Red Tape Won't Stop Social Media From Changing Your Website (Eventually)

IStock_000003974958XSmallOn Jeremiah Owyang’s Facebook group dedicated to Web Strategy, a forum sprang up to discuss how Social Media will impact the design of traditional corporate websites.  A great thread is being created; already there’s a recurring theme re: resistance among big corporations to embrace this New Age stuff.

From an exec at Coca Cola:

“In my experience we can raise the interest enough to make a few changes but it is difficult to get the buy-in that is necessary to change the internal structures and culture enough to continue with these changes.”

From an exec from BofA:

“(C)hanging the corporate ethos in established major institutions is something I certainly find to be a more challenging nut to crack.”

Here’s what I had to say (this is a cross-post from Jeremiah’s group):

The “red tape conundrum” is a real one when it comes to incorporating Social Media into official web presence.  It’s a scary prospect to proactively engage with end-users, from both a reputation & legal standpoint, and particularly for firms in regulated industries such as Pharma and Financial Services.

The kicker is that “the conversation” is happening already: around you, and without you.  To ignore an opportunity to create a convenient spot for users to collaborate & discuss the brand is going to be akin to a criminal offense among tomorrow’s web strategists.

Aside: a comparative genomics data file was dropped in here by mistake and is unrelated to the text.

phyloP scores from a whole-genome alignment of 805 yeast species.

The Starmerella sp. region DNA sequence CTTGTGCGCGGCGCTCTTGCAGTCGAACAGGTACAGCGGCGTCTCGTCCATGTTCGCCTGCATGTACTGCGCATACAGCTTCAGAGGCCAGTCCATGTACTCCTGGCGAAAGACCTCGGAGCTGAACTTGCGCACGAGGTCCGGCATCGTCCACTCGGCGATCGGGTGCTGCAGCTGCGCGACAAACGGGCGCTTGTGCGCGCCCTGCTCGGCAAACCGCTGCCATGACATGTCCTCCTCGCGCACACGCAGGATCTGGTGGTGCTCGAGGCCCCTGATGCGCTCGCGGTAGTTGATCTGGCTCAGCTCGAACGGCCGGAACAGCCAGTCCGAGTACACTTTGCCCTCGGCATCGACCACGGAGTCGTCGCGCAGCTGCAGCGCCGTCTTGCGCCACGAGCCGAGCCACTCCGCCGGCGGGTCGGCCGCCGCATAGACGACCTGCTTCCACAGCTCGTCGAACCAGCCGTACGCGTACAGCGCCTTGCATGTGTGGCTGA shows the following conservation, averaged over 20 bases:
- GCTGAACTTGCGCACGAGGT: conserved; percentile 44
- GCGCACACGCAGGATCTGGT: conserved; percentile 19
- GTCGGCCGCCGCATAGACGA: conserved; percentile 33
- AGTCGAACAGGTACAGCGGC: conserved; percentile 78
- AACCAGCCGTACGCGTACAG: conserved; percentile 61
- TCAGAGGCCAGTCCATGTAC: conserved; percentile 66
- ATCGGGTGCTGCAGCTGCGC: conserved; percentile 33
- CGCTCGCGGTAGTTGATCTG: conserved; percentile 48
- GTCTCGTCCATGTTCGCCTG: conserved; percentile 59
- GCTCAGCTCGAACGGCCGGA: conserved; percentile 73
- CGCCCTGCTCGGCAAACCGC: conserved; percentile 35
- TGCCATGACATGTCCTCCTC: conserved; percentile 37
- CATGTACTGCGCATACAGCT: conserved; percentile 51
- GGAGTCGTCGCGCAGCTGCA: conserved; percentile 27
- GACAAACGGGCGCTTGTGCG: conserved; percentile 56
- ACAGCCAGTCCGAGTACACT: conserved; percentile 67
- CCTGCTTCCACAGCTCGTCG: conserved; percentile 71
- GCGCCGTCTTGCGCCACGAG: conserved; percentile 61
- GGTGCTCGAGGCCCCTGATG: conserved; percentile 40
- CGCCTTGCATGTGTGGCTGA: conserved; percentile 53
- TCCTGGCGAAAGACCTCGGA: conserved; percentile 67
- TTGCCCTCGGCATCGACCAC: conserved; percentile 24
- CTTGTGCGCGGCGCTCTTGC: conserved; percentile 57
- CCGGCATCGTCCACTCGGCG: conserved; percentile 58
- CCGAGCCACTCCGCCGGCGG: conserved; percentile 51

Consider that external blog posts about major brands (like BofA and Coca-Cola) are increasingly found in the top-10 Google results.  While it’s true that that will continue to be the case, it is also true that a company’s officially sanctioned social media presence is likely to become the “aggregator of conversations” about the brand.  This is great, because even the negative chatter will be appropriately and promptly responded to in an official and upfront manner (for all to see), and, the main corporate site will also accrue the majority of the SEO benefits.

More to the point: the train’s already leaving the station, with or without you.  Smart companies will figure out a way to hop on-board.  At this point in the evolution of Social Media, a brand still gets a lot of credit for being proactive.



Posted on: September 18, 2007 at 9:55 am By Todd Defren
3 Responses to “Red Tape Won't Stop Social Media From Changing Your Website (Eventually)”

 

Comments
  • Henre says:

    It seems to me the reluctance to join the conversation is stronger than the realisation that online reputation management and business transparency are real issues to be dealt with.

    They can choose not to participate, but they cannot choose the conversation of consumers not to happen.

    Either join the conversation, or learn from your mistakes through the competition that have.

  • It is refreshing to see brands like Coca Cola and BofA openly engaging in these conversations. Six months ago the discussion would have been about creating a separate social media web presence in order to tick the box, and while this is still the approach for many, it’s good to see that attitudes are evolving. All online assets need to be considered, and the corporate website should be the first port of call.

  • You’ve summarized the key issues here, great job. It’s truly about corporate’s willingness to accept what’s happening.






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